Checkout view being currently disabled in ViewVC is a very good opportunity to remind everyone that linking to your README.txt file in CVS does not count as documentation on your project page!

Here are some things I, or anyone else, can do with a proper documentation page in what used to be called the handbooks section of drupal.org:

  • Correct it.
  • Expand on it.
  • Clarify things for newbies.
  • Add a section listing modules that works with yours that users might be interested to know about, thus helping a tiny tiny bit to make sense of the Big Lego Box.
  • Share some of the things I've done to theme your module.
  • Add to a section on troubleshooting, and hopefully keep some of the more recurring issues out of your queue (or at least give you somewhere to point to in slightly self-righteous manner ;)

In short, with a little bit of seeding (some basic explanations of the concepts of your module and some instructions), you open it up to a whole community of potential writers and editors. Which is a concept we should all be familiar with!

If you say that keeping a documentation book page in sync with your CVS readme file is too much of a hassle (and who said it should be in sync anyway?) then it's because you've not thought about the benefits.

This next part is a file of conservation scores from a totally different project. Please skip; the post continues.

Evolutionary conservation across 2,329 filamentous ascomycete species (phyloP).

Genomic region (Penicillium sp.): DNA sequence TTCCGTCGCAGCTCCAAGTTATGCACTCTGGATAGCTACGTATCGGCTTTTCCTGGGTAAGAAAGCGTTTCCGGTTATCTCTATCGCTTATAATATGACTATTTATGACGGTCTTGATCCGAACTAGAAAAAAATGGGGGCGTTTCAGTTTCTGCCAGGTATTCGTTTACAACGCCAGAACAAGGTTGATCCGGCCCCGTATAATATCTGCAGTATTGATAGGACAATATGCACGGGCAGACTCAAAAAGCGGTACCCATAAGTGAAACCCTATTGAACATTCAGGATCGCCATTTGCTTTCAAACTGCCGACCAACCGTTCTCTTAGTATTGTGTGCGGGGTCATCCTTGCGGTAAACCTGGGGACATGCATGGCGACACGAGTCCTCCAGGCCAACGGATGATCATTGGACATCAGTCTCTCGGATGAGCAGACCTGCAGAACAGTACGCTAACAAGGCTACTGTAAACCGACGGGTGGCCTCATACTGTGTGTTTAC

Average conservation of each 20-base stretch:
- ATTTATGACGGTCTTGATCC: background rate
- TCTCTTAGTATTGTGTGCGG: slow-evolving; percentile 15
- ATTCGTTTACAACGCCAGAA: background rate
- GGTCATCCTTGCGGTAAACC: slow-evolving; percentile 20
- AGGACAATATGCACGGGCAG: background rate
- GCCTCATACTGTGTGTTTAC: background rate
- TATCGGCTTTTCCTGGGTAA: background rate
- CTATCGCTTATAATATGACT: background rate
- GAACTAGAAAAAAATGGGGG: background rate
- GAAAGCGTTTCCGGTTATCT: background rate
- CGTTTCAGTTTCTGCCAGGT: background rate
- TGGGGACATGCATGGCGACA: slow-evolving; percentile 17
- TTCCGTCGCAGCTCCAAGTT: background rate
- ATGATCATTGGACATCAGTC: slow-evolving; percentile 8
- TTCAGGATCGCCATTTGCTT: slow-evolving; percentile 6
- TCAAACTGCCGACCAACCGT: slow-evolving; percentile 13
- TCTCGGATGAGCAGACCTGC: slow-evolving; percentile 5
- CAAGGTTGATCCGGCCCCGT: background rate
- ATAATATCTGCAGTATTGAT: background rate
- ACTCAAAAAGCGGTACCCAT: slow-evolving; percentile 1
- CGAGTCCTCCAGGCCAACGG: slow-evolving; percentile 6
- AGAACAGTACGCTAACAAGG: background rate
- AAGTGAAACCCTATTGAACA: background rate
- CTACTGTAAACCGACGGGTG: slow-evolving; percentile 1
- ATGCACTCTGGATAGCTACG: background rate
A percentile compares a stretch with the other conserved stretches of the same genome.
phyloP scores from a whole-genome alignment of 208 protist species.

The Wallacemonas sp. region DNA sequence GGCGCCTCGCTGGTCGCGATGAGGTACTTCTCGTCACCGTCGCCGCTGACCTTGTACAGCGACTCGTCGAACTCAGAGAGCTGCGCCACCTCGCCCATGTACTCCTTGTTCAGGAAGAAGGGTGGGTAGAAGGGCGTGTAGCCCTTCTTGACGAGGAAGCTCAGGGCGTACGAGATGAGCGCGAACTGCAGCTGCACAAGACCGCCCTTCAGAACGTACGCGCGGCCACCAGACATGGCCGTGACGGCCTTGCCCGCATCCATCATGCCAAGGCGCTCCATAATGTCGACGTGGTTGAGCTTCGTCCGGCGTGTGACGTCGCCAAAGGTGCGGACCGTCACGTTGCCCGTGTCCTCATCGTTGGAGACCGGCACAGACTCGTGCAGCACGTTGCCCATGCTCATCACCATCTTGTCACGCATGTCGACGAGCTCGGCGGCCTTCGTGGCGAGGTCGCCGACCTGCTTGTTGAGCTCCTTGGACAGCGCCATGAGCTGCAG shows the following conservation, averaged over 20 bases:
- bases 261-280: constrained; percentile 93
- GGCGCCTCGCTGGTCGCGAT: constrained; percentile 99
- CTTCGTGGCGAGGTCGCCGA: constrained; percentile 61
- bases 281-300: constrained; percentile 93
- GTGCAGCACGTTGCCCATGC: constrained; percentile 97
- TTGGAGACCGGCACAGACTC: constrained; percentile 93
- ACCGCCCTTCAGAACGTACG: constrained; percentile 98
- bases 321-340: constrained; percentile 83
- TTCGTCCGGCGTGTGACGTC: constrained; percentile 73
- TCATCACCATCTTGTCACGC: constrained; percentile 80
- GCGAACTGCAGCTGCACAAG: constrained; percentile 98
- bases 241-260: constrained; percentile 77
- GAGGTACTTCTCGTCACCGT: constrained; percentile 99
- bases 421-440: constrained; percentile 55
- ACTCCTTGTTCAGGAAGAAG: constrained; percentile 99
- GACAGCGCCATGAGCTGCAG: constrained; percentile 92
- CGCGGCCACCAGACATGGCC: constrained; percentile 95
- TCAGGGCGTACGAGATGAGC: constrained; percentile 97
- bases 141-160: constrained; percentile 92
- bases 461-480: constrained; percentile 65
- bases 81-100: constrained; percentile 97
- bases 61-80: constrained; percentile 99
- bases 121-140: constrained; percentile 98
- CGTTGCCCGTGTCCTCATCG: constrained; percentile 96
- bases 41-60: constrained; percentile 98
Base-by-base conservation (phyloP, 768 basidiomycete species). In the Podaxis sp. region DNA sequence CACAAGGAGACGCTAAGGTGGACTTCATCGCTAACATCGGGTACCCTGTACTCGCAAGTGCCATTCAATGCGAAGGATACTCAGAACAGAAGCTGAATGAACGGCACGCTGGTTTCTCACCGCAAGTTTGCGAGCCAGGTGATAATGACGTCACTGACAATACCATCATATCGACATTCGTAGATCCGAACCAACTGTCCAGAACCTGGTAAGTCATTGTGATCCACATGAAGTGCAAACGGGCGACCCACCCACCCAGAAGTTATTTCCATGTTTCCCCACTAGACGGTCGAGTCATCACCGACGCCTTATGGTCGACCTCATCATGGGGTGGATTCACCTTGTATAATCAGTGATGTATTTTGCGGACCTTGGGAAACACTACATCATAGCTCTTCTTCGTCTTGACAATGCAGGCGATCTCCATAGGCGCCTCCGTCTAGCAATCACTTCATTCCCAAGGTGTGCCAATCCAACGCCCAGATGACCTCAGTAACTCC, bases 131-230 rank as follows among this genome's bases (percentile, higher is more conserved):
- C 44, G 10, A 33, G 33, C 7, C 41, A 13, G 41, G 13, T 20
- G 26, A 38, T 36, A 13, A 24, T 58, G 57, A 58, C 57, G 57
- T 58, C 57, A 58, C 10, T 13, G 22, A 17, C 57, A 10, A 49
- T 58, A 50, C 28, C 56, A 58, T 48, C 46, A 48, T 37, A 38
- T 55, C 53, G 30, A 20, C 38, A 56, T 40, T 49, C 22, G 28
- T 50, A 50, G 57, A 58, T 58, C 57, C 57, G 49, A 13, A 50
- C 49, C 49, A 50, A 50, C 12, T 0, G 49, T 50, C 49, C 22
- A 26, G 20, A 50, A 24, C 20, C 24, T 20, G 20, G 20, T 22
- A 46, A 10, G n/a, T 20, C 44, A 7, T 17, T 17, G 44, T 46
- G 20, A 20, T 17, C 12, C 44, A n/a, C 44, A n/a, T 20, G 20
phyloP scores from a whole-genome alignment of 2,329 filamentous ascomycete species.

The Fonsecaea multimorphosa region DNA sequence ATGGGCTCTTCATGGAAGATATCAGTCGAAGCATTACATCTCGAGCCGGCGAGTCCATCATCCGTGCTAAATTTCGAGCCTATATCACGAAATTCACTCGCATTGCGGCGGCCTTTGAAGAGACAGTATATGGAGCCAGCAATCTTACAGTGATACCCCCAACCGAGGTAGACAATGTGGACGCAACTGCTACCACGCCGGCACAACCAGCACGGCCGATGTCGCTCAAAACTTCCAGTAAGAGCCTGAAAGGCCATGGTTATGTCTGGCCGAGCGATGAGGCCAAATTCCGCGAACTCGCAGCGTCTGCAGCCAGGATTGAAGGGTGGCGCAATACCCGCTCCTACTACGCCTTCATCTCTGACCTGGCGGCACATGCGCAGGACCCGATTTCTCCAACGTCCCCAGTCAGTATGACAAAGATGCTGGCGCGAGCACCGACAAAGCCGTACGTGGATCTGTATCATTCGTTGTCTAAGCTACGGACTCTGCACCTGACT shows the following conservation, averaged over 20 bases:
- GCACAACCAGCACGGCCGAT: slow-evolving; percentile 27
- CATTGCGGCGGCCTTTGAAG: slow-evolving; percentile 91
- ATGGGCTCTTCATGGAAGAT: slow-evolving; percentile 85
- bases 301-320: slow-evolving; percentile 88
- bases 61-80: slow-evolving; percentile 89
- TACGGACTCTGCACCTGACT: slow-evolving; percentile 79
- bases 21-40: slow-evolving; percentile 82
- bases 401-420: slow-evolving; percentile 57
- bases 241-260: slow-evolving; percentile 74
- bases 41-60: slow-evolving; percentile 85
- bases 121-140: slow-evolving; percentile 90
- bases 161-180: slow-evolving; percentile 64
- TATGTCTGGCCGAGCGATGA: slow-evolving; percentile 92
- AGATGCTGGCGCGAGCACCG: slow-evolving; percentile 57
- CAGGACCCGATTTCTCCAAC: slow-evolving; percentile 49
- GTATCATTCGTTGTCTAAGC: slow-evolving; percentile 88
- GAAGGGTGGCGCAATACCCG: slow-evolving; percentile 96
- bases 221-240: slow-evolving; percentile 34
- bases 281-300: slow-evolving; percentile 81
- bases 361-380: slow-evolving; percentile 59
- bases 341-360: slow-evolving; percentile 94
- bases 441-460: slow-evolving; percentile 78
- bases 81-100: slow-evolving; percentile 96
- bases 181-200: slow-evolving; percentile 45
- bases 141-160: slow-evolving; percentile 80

Nodes As NIDs

Is it just me who finds this poor style and potentially confusing:

<?php
function my_function($nodes) {
  foreach (
$nodes as $nid) {
   
// do stuff
 
}
}
?>

To me, a variable names $nodes will be an array of nodes -- that is, node objects. If it's an array of nids, I would call it $nids to avoid confusion about what we have there.

I'm curious if other people agree (in other words, is it worth my time writing a patch for core or will it just lead to bikeshedding?)

In general, though, I think it's a good idea for variables to be named in such a way that describes what they hold; also for the same data to have the same variable name as it travels through functions. In other words, avoid this:

<?php
function foo() {
 
bar($ponies);
}

function
bar($caterpillars) {

}
?>

Unless there's a good reason, say if bar() is generic and can accept any animal. In which case, call its parameter $animals, obviously.

Creating A Set Of Fields In One Swell Foop

Situation: you need a heap of imagefields that more or less have the same setup. Let's not go into why.

You could spend half an hour bored witless clicking through the interface.

Or you could create just the one field, export the content type with content copy, and then doctor the code a little before importing it back in. Like this....

<?php
// The usual content type stuff here.
// Set of image fields
$image_fields = array(
 
'field_image_1' => 'Image 1',
 
'field_image_2' => 'Image 2',
 
// etc
);

foreach (
$image_fields as $name => $label) {
 
$content['fields'][] = array (
   
'label' => $label,
   
'field_name' => $name,
   
'type' => 'filefield',
   
'widget_type' => 'imagefield_widget',
   
'change' => 'Change basic information',
   
'weight' => '-3',
   
// the rest of your field export code here
    // don't forget to fix the brackets, as export code
    // comes out as a numerically keyed array.
    // and don't forget the closing }!
?>

Hey presto, heap of fields created in one go. Don't forget to set their weights nicely afterwards.

Pages

Subscribe to Joachim's Drupal blog